In our just-released special FOOD issue of dandyhorse, photographer Christopher Kaiser shot Toronto courier Kevin Barhorst for our extended centre spread "Tour vs Street" in which we put Barnhorst head-to-head with Canada's top professional rider, Ryder Hesjedal, on calorie counts in a typical day in the saddle.
The results are fascinating and the photos are incredible. We will launch our new issue on October 3 at Parts&Labour.
Here, we introduce you to our newest and dandiest photographic contributor, Christopher Kaiser:
When did you first see dandyhorse?
A few years ago, some friends working at a bike shop brought me a copy.
When did you decide you wanted to get involved?
Well, a lot of my photography seems to be bike centric since it's such a big part of my life, so I knew I'd have something to contribute sooner or later, the timing just seemed to work out recently. I ride every day.
When did you start taking photos?
Since before I remember, I had a film SLR around the house growing up and loved playing around with it. It has always been an interest, but I would say, increasingly, in the last three years I have been taking it more seriously.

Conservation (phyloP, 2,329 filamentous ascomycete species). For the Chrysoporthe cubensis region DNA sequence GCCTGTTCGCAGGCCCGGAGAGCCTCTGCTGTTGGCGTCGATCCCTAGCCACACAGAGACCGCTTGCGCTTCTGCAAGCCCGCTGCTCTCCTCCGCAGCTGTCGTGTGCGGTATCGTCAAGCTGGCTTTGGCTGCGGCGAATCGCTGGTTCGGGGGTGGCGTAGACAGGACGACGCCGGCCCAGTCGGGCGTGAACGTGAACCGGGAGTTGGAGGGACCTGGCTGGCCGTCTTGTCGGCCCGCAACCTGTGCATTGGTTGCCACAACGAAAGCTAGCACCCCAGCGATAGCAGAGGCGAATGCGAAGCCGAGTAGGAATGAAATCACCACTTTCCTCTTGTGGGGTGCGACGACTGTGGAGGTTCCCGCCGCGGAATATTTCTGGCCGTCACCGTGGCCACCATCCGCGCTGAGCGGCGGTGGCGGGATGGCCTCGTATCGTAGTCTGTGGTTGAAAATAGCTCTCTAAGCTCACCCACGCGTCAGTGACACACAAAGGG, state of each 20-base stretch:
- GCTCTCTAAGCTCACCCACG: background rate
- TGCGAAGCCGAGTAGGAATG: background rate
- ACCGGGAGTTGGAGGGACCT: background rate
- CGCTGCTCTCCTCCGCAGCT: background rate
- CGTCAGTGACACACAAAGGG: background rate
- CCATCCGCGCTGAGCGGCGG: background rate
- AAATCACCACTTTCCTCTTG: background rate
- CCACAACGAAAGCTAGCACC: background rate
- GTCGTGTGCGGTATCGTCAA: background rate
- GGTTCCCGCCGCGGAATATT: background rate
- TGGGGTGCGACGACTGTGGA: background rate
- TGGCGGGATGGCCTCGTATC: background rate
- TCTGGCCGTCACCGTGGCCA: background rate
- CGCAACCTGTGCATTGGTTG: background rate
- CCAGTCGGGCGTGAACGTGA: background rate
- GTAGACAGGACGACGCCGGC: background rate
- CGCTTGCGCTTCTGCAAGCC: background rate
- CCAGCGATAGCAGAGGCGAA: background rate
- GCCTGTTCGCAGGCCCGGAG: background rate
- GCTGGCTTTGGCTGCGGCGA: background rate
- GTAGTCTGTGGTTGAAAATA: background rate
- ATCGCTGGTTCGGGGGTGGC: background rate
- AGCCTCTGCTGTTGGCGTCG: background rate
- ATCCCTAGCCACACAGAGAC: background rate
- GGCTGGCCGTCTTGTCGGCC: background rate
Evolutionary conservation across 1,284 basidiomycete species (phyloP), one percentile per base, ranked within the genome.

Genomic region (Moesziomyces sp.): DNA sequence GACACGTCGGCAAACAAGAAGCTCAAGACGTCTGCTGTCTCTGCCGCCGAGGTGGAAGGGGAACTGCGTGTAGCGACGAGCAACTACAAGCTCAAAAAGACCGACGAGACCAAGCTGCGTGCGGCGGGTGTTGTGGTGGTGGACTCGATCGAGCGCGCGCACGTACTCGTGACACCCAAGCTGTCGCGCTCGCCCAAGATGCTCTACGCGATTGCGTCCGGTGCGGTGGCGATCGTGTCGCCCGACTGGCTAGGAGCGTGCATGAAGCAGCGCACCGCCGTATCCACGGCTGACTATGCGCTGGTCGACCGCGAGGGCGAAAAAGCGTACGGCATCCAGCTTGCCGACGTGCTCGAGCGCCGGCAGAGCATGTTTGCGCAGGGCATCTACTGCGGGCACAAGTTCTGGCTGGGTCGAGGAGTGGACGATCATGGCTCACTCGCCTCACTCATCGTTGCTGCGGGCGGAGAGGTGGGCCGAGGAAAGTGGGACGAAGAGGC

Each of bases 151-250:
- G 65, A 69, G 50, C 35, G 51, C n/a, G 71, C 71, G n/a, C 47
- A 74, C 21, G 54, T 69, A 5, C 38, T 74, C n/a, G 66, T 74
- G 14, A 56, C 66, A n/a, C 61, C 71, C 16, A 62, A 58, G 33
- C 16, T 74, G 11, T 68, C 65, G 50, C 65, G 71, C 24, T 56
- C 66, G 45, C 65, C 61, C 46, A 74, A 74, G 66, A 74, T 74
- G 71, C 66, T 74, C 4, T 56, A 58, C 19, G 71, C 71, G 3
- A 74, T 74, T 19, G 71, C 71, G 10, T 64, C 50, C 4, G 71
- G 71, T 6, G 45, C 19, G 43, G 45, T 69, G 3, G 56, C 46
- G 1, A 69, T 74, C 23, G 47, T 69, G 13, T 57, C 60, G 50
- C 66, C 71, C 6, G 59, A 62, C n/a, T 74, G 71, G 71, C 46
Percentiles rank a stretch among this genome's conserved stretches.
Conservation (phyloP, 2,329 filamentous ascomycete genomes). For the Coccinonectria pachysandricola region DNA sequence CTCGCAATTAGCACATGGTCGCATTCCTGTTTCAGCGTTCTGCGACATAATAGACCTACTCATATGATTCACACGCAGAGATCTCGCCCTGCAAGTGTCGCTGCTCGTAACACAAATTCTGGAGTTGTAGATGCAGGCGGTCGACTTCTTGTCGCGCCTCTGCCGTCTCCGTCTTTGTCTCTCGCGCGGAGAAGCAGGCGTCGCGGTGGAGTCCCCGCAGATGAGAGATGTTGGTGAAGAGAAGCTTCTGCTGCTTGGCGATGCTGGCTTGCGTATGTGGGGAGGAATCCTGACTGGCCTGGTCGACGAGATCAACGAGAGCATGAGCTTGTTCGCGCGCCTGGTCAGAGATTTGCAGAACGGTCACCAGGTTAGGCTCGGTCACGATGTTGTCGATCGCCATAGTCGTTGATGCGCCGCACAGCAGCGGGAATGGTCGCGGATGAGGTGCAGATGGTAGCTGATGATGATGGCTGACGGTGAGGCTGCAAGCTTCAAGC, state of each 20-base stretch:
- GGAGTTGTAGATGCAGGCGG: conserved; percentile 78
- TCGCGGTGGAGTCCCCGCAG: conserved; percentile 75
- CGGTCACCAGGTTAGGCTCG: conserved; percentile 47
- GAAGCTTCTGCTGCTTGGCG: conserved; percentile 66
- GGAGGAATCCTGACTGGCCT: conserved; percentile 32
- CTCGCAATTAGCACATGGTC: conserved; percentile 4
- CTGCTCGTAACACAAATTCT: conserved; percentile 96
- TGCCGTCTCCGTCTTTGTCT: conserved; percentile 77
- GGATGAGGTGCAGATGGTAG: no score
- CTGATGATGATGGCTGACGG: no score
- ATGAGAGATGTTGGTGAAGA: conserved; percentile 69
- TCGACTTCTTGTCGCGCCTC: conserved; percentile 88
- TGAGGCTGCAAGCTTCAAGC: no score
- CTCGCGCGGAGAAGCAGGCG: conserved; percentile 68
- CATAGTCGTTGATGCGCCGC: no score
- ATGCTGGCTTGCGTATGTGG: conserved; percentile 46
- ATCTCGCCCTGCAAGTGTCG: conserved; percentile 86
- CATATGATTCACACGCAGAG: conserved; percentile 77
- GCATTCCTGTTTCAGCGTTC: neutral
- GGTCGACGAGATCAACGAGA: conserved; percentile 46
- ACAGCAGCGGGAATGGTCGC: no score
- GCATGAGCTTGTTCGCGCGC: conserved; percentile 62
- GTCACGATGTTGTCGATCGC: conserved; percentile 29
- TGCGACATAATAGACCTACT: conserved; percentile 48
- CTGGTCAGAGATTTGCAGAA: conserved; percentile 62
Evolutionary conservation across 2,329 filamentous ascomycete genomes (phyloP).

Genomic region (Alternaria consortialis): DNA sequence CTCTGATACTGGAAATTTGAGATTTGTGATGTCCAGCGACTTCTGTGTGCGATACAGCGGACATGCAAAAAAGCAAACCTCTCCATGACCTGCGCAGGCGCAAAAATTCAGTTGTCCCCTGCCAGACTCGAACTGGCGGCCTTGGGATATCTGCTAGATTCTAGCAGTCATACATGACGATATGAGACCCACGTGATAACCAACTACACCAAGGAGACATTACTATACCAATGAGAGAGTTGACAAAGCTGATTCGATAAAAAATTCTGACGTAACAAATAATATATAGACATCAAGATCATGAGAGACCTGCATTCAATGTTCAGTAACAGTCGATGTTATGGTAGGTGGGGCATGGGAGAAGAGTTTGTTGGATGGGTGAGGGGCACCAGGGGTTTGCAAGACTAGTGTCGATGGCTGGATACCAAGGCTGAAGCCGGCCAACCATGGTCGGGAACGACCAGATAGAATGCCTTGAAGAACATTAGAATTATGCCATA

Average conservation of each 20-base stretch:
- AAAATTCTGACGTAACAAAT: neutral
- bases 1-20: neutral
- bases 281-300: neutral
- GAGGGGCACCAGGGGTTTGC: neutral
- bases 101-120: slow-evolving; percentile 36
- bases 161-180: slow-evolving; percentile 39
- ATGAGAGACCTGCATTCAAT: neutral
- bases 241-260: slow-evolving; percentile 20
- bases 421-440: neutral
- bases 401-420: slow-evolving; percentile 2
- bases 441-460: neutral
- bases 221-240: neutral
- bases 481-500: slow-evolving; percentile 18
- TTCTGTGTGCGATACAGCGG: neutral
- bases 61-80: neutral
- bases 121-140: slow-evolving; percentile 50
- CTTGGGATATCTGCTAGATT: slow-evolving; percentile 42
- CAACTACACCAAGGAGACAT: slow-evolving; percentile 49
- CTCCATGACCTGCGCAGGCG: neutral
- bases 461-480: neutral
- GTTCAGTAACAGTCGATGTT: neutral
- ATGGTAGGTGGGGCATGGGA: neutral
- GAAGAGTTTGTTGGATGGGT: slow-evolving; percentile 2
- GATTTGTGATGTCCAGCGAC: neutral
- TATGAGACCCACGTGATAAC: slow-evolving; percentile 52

What did you think when you were asked to shoot courier Kevin Barnhorst in traffic?
I thought it was great, and immediately started thinking how I'd go about doing it. I knew I wanted to be right in it with him and most of the shots were during his working day, while he was doing calls. I have shot friends while riding; just riding no handed, which usually just ends up being back shots, but to get the head on shots I had to do something different.
How did you come up with the special rig for your camera?
I have had the idea in my head for a while, just never implemented it. So this was the perfect opportunity. It didn't take long. I just used a bike rack, and ripped apart an old tripod and used hose clamps to fasten it to the rack. I put my good tripod head on and ran the remote shutter release to my top tube, so I could easily reach down and take photos.
What hazards did you come across during this shoot?
Not too many, just the usual hazards of riding in the city, plus Kevin is fast, so keeping ahead of him and shooting was a bit precarious at times, especially on the camera. Even though the rig is steady, the camera is pretty heavy so it shook around a lot, especially on the rough roads. One of my lenses actually fell apart during the shoot, though it was already on it's way out, so I wasn't surprised. I had repaired it a few times prior and it would only work when I left a few screws out. The vibrations must have shook the rest loose, and it literally slid out of itself and smashed to the ground.